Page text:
According to a local pastor, the 5.4 magnitude earthquake that hit Southern California last week was not just one of those typical seismic events that take place with some regularity in these parts. It was “(a)nother queer quake trying to get California’s attention.”
Apparently, the Lord is mad about the legalization of gay marriage in this state. He can’t be that mad, given that the quake didn’t cause any death or much destruction, but the pastor offers a warning: “We had better listen. 5.4 this time what is next!?”
It’s not fair to depict such crude opposition to gay marriage as typical of that found in the conservative evangelical communities but, ultimately, most opponents of gay marriage rely on religious judgment to justify their position.
Foes of gay marriage are backing a November initiative, Proposition 8, that would insert these words in the state constitution: “Only marriage between a man and a woman is valid and recognized in California.”
The pro-Prop.-8 Web site ProtectMarriage.com argues that the court’s ruling “has far-reaching consequences”: “Schools will now be required to teach students that gay marriage is the same as traditional marriage, starting with kindergarteners. By saying that a marriage is between ‘any two persons’ rather than between a man and a woman, the court decision has opened the door to any kind of ‘marriage.’ This undermines the value of marriage altogether at a time when we should be restoring marriage, not undermining it.”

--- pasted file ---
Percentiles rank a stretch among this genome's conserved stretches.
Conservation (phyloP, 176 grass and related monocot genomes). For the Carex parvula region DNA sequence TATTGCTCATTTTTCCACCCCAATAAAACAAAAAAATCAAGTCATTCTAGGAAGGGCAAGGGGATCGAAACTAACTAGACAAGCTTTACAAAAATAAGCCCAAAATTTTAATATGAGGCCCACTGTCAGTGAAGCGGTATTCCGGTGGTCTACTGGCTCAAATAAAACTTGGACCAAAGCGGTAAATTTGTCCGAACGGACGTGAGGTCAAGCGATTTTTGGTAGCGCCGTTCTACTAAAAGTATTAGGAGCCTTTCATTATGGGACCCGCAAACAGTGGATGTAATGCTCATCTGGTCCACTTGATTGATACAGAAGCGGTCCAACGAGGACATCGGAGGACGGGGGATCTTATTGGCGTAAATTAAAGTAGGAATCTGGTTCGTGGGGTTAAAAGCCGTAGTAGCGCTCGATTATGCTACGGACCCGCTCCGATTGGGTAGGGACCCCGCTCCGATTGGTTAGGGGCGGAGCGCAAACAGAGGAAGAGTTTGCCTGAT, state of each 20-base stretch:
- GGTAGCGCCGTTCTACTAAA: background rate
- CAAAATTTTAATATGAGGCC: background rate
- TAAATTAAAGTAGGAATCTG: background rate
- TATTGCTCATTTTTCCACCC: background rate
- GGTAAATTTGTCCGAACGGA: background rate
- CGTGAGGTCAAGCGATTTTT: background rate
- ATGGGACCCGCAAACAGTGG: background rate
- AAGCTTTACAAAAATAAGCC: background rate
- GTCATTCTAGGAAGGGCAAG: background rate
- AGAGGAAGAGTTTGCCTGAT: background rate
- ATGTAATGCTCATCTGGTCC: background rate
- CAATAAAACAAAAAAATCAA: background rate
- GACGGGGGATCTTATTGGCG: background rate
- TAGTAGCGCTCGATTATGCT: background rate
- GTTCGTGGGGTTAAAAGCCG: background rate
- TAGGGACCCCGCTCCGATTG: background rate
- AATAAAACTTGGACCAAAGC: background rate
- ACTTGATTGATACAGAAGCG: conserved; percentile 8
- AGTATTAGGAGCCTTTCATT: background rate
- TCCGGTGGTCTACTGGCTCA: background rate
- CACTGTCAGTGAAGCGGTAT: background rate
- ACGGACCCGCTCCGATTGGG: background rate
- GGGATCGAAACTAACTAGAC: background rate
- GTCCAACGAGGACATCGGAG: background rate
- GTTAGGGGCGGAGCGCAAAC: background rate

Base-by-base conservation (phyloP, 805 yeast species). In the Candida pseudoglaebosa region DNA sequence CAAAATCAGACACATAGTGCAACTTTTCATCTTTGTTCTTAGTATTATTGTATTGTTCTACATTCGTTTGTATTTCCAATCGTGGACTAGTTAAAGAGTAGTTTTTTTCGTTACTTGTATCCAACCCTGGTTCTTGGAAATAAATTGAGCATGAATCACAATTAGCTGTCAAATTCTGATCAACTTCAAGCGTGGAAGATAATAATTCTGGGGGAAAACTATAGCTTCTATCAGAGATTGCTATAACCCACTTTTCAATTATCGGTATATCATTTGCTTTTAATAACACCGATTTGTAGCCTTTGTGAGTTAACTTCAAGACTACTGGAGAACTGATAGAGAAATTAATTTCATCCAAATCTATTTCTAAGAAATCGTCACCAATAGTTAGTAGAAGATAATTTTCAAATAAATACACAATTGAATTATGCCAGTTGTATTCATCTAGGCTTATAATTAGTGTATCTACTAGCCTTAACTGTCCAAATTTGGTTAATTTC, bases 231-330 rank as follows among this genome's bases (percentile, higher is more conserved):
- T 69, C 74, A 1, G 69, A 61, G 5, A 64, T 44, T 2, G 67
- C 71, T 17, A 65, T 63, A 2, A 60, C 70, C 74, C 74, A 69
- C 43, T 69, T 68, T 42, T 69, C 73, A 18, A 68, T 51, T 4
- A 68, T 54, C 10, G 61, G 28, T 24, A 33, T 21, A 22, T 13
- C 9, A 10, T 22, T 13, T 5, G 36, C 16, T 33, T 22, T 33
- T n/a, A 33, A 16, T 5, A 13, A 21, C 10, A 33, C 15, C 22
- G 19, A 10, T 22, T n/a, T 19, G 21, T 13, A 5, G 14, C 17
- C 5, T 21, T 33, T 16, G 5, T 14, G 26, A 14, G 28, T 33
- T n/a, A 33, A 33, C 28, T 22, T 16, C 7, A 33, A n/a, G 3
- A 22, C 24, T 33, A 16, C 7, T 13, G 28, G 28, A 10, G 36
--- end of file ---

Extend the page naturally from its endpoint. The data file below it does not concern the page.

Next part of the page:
Those hardly sound like far-reaching problems that demand a constitutional change. The public schools already teach a great deal of buncombe, and few kids are likely to be permanently scarred by anything new they will be taught.
What other kind of marriages will be allowed? Polygamy is bizarre, but already takes place and there’s no reason for the state to be involved in banning that (except when children are being married off). I doubt there will soon be any rush of people wanting to get involved in anything more unusual than that.
Furthermore, I don’t see how state sanction in any way restores or undermines marriage.
The relationship between, say, two gay men who might live next door has no impact whatsoever on my marriage, my family, my relationships. I believe marriage to be a sacrament — but it’s not my place to impose my religious views on others.
I’m from the “it’s none of my business” school of thought when it comes to the relationships other adults choose to engage in. If, for instance, my priest announced he would be holding gay marriages, then I’d have something to say about it. But I don’t care what the state allows.